The science behind playing music in sync

October 29, 2023

Music is a collective experience that binds people together. But what explains our ability to get in sync with someone or act in lock step with a group? This ability to produce near-simultaneous musical tones is called musical synchrony. “Despite a large number of studies on interactions such as musical duets, scientists have been stumped on how to measure synchrony in larger groups,” Professor Palmer says. “Social and nonlinear dynamics unite: musical group synchrony” by Alexander Demos and Caroline Palmer was published in Trends in Cognitive Sciences.

Music is a collective experience that binds people together. From orchestral play to audiences handclapping, synchronization lays the foundation for all musical interactions. But what explains our ability to get in sync with someone or act in lock step with a group?

To find answers, McGill University Professor Caroline Palmer and her colleague Professor Alexander Demos from the University of Illinois Chicago are using mathematics and social theory to better understand how musicians synchronize their music making in groups.

“Synchronization is a human tendency to align our behaviors in time with others. It’s necessary for many survival skills and can impact how we view our relationships with others in our group. In fact, previous research has shown that people become more prosocial when they engage in synchronous rhythmic behaviours such as clapping, music making, dancing, marching, and drumming,” says Professor Palmer, who is also the Canada Research Chair in Cognitive Neuroscience of Performance.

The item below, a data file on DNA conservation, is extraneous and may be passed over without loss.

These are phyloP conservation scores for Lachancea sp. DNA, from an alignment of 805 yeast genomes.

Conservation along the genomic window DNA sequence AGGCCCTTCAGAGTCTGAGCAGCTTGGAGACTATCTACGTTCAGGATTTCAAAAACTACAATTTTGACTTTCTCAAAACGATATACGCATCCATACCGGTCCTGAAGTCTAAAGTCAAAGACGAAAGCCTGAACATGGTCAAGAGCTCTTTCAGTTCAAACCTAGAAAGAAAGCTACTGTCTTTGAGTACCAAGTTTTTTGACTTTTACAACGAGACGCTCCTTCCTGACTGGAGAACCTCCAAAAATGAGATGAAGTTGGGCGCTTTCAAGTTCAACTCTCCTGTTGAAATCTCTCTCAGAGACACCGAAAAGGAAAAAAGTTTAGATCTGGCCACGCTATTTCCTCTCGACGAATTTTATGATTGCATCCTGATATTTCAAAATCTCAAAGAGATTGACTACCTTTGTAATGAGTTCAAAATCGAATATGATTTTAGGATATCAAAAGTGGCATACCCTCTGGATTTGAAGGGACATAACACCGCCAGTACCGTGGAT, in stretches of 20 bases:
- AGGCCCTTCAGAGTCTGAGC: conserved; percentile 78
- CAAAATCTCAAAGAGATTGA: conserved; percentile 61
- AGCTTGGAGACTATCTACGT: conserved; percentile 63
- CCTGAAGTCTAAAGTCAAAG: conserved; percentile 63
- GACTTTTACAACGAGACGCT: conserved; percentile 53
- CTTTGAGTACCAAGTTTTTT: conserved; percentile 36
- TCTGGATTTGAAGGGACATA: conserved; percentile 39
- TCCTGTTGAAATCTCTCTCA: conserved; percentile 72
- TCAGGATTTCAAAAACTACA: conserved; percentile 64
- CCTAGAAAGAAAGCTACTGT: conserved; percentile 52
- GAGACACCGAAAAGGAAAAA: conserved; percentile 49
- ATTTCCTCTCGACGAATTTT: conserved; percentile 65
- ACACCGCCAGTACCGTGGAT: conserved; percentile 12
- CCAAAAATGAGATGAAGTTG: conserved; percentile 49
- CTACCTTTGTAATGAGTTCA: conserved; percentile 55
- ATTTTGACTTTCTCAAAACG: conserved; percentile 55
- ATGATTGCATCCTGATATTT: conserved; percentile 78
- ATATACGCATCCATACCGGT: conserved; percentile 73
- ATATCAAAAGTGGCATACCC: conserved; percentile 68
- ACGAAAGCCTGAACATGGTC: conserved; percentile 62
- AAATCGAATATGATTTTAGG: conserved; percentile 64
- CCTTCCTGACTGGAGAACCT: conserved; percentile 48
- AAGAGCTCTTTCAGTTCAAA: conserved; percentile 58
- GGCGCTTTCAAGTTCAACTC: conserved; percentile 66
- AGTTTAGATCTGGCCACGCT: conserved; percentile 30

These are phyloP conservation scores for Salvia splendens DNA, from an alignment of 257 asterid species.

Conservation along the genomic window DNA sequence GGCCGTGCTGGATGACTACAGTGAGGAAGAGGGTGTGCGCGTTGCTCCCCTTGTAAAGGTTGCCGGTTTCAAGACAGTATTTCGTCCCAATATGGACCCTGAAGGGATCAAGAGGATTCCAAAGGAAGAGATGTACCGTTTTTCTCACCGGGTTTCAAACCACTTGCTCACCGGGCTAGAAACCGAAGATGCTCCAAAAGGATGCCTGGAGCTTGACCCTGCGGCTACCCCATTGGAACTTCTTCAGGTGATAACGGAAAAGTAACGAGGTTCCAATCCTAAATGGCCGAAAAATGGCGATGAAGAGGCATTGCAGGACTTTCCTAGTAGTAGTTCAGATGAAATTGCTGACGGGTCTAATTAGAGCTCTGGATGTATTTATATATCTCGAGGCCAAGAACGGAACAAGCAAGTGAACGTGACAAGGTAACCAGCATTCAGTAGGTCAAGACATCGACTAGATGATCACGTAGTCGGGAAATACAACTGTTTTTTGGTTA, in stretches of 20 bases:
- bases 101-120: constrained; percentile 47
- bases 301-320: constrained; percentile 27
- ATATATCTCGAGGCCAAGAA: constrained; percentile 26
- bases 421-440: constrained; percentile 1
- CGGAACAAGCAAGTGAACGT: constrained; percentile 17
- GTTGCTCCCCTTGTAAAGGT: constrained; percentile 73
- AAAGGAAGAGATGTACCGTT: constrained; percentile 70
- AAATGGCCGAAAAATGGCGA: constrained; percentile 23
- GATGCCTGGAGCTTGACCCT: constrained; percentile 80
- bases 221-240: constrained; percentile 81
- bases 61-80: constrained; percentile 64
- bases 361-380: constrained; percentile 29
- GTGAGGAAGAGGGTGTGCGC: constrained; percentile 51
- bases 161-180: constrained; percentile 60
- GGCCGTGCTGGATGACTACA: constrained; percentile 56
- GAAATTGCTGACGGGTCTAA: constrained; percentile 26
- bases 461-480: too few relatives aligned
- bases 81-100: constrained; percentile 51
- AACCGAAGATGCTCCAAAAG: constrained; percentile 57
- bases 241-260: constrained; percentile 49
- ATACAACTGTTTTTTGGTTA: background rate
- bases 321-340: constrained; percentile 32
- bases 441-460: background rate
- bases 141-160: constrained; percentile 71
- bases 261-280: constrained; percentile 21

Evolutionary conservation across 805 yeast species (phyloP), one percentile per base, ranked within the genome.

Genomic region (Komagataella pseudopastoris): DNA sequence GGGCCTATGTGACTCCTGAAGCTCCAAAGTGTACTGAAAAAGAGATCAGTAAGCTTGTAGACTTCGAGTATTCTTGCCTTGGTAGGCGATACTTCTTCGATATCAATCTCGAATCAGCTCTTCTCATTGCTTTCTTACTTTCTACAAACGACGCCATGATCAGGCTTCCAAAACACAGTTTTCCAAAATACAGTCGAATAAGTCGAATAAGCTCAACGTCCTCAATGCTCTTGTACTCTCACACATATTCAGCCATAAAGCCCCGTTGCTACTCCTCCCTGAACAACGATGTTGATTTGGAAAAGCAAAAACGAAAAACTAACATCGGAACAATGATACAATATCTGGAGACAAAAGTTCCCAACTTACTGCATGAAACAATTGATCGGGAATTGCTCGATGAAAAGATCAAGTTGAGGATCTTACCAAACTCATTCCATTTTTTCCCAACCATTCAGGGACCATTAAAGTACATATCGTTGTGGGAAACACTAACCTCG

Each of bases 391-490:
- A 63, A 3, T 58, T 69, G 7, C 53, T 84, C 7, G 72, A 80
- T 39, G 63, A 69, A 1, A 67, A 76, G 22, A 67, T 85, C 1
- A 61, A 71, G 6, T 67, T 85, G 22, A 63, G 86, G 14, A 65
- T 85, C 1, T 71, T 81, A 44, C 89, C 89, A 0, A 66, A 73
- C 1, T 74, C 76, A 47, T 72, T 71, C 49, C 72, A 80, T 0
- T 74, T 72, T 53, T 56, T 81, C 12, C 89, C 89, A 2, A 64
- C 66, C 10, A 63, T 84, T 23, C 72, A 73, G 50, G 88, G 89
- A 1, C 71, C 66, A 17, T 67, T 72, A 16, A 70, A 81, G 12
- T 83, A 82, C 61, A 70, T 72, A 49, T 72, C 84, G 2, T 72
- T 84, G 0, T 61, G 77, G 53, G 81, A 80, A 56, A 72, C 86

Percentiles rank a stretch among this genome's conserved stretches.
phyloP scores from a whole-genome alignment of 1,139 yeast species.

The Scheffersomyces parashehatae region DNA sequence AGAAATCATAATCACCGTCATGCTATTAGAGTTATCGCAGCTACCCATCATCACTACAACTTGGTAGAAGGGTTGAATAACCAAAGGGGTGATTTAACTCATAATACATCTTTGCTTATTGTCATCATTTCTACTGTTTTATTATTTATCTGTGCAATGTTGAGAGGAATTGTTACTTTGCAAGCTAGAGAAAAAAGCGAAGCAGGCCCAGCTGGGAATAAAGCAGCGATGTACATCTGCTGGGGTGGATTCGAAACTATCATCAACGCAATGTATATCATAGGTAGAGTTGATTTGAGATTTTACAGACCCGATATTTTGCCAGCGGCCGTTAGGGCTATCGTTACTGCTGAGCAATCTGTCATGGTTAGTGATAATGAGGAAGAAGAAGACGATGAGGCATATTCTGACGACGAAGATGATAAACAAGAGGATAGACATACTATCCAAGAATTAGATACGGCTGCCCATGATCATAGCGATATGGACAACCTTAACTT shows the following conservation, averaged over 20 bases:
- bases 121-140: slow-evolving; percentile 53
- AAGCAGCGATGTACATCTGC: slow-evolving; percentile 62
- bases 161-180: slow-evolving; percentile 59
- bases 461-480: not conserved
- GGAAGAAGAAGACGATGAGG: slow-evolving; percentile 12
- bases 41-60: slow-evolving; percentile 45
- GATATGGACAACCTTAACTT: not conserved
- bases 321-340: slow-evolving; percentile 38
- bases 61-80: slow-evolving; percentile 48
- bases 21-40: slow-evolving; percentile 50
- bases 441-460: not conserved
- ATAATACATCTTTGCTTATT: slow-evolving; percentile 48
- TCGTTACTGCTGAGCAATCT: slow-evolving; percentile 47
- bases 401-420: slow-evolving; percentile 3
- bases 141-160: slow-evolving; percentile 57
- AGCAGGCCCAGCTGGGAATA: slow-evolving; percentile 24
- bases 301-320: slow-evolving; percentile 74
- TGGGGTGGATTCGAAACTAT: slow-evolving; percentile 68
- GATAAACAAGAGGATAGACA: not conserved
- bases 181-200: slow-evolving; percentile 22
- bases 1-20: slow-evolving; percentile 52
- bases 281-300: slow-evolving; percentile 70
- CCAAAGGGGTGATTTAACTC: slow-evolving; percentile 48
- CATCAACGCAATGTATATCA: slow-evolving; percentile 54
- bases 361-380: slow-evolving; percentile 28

Synchronization is an important behavior among musicians, allowing them to sound their notes at the same moment. This ability to produce near-simultaneous musical tones is called musical synchrony. “Despite a large number of studies on interactions such as musical duets, scientists have been stumped on how to measure synchrony in larger groups,” Professor Palmer says.

Musicians often form subgroups that change over the course of a performance and within these changing subgroups, there are often performers taking on different roles. All this plays into synchrony, which is why the professors propose a new model for studying it that incorporates a branch of mathematics used to understand complex systems called nonlinear dynamical theories and social theory that is used to study groups.

Social and nonlinear dynamics unite: musical group synchrony” by Alexander Demos and Caroline Palmer was published in Trends in Cognitive Sciences.

The source of this news is from Mc Gill University

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